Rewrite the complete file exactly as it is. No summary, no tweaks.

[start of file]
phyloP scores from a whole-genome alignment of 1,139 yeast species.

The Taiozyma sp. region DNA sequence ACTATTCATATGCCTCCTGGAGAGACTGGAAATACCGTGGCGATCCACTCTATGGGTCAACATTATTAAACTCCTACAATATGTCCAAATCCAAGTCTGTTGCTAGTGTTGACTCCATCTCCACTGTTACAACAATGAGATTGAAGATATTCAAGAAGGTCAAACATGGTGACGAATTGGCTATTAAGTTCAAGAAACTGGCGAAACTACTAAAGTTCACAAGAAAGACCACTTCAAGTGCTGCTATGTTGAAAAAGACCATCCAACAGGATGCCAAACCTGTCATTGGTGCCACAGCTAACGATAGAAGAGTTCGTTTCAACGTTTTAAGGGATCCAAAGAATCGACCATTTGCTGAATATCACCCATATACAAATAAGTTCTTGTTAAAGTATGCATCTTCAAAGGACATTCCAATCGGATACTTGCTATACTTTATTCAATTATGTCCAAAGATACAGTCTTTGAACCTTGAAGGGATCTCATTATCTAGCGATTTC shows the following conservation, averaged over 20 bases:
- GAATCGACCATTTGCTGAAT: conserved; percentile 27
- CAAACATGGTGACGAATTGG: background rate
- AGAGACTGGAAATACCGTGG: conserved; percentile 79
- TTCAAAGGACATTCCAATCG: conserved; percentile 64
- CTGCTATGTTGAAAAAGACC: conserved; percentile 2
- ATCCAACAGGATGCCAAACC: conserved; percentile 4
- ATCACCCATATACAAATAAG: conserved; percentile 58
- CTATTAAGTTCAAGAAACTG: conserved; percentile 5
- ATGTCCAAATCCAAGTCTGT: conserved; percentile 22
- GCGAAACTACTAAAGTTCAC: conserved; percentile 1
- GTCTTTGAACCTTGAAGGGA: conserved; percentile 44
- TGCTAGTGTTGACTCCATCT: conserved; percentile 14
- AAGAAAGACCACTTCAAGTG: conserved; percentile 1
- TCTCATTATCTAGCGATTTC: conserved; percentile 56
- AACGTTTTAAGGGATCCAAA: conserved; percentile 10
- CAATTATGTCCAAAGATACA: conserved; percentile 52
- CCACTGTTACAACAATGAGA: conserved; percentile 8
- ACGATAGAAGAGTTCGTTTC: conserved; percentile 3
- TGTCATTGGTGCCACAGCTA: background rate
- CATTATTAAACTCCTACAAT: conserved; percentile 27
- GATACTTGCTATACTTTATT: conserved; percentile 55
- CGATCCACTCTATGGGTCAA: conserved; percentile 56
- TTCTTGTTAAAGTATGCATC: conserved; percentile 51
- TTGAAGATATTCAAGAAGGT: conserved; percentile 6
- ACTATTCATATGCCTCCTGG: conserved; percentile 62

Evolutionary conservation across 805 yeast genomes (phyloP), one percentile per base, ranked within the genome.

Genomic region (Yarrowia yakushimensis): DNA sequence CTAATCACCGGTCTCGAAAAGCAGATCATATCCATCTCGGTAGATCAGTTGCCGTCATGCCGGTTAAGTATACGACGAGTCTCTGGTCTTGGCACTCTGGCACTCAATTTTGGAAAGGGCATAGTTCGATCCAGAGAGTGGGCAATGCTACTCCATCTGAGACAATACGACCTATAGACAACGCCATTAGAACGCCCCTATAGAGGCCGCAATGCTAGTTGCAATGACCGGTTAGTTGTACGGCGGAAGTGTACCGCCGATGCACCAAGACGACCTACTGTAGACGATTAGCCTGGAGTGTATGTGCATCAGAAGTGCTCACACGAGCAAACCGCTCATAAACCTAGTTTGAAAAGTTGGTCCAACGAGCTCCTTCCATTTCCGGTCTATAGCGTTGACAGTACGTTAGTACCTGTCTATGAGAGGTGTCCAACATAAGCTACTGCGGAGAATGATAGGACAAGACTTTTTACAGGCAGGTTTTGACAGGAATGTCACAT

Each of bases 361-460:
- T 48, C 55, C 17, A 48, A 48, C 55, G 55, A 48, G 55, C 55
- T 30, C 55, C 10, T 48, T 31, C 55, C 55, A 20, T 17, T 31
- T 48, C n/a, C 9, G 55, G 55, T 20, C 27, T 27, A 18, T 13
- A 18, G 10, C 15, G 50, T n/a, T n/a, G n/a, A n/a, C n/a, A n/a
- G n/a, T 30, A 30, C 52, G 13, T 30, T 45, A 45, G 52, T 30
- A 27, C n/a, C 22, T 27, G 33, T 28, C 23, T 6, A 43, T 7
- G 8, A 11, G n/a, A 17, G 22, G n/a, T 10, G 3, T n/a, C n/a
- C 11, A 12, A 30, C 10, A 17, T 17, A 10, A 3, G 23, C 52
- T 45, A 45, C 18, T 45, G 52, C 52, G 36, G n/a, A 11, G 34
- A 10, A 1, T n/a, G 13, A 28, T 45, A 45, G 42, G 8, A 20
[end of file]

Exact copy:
phyloP scores from a whole-genome alignment of 1,139 yeast species.

The Taiozyma sp. region DNA sequence ACTATTCATATGCCTCCTGGAGAGACTGGAAATACCGTGGCGATCCACTCTATGGGTCAACATTATTAAACTCCTACAATATGTCCAAATCCAAGTCTGTTGCTAGTGTTGACTCCATCTCCACTGTTACAACAATGAGATTGAAGATATTCAAGAAGGTCAAACATGGTGACGAATTGGCTATTAAGTTCAAGAAACTGGCGAAACTACTAAAGTTCACAAGAAAGACCACTTCAAGTGCTGCTATGTTGAAAAAGACCATCCAACAGGATGCCAAACCTGTCATTGGTGCCACAGCTAACGATAGAAGAGTTCGTTTCAACGTTTTAAGGGATCCAAAGAATCGACCATTTGCTGAATATCACCCATATACAAATAAGTTCTTGTTAAAGTATGCATCTTCAAAGGACATTCCAATCGGATACTTGCTATACTTTATTCAATTATGTCCAAAGATACAGTCTTTGAACCTTGAAGGGATCTCATTATCTAGCGATTTC shows the following conservation, averaged over 20 bases:
- GAATCGACCATTTGCTGAAT: conserved; percentile 27
- CAAACATGGTGACGAATTGG: background rate
- AGAGACTGGAAATACCGTGG: conserved; percentile 79
- TTCAAAGGACATTCCAATCG: conserved; percentile 64
- CTGCTATGTTGAAAAAGACC: conserved; percentile 2
- ATCCAACAGGATGCCAAACC: conserved; percentile 4
- ATCACCCATATACAAATAAG: conserved; percentile 58
- CTATTAAGTTCAAGAAACTG: conserved; percentile 5
- ATGTCCAAATCCAAGTCTGT: conserved; percentile 22
- GCGAAACTACTAAAGTTCAC: conserved; percentile 1
- GTCTTTGAACCTTGAAGGGA: conserved; percentile 44
- TGCTAGTGTTGACTCCATCT: conserved; percentile 14
- AAGAAAGACCACTTCAAGTG: conserved; percentile 1
- TCTCATTATCTAGCGATTTC: conserved; percentile 56
- AACGTTTTAAGGGATCCAAA: conserved; percentile 10
- CAATTATGTCCAAAGATACA: conserved; percentile 52
- CCACTGTTACAACAATGAGA: conserved; percentile 8
- ACGATAGAAGAGTTCGTTTC: conserved; percentile 3
- TGTCATTGGTGCCACAGCTA: background rate
- CATTATTAAACTCCTACAAT: conserved; percentile 27
- GATACTTGCTATACTTTATT: conserved; percentile 55
- CGATCCACTCTATGGGTCAA: conserved; percentile 56
- TTCTTGTTAAAGTATGCATC: conserved; percentile 51
- TTGAAGATATTCAAGAAGGT: conserved; percentile 6
- ACTATTCATATGCCTCCTGG: conserved; percentile 62

Evolutionary conservation across 805 yeast genomes (phyloP), one percentile per base, ranked within the genome.

Genomic region (Yarrowia yakushimensis): DNA sequence CTAATCACCGGTCTCGAAAAGCAGATCATATCCATCTCGGTAGATCAGTTGCCGTCATGCCGGTTAAGTATACGACGAGTCTCTGGTCTTGGCACTCTGGCACTCAATTTTGGAAAGGGCATAGTTCGATCCAGAGAGTGGGCAATGCTACTCCATCTGAGACAATACGACCTATAGACAACGCCATTAGAACGCCCCTATAGAGGCCGCAATGCTAGTTGCAATGACCGGTTAGTTGTACGGCGGAAGTGTACCGCCGATGCACCAAGACGACCTACTGTAGACGATTAGCCTGGAGTGTATGTGCATCAGAAGTGCTCACACGAGCAAACCGCTCATAAACCTAGTTTGAAAAGTTGGTCCAACGAGCTCCTTCCATTTCCGGTCTATAGCGTTGACAGTACGTTAGTACCTGTCTATGAGAGGTGTCCAACATAAGCTACTGCGGAGAATGATAGGACAAGACTTTTTACAGGCAGGTTTTGACAGGAATGTCACAT

Each of bases 361-460:
- T 48, C 55, C 17, A 48, A 48, C 55, G 55, A 48, G 55, C 55
- T 30, C 55, C 10, T 48, T 31, C 55, C 55, A 20, T 17, T 31
- T 48, C n/a, C 9, G 55, G 55, T 20, C 27, T 27, A 18, T 13
- A 18, G 10, C 15, G 50, T n/a, T n/a, G n/a, A n/a, C n/a, A n/a
- G n/a, T 30, A 30, C 52, G 13, T 30, T 45, A 45, G 52, T 30
- A 27, C n/a, C 22, T 27, G 33, T 28, C 23, T 6, A 43, T 7
- G 8, A 11, G n/a, A 17, G 22, G n/a, T 10, G 3, T n/a, C n/a
- C 11, A 12, A 30, C 10, A 17, T 17, A 10, A 3, G 23, C 52
- T 45, A 45, C 18, T 45, G 52, C 52, G 36, G n/a, A 11, G 34
- A 10, A 1, T n/a, G 13, A 28, T 45, A 45, G 42, G 8, A 20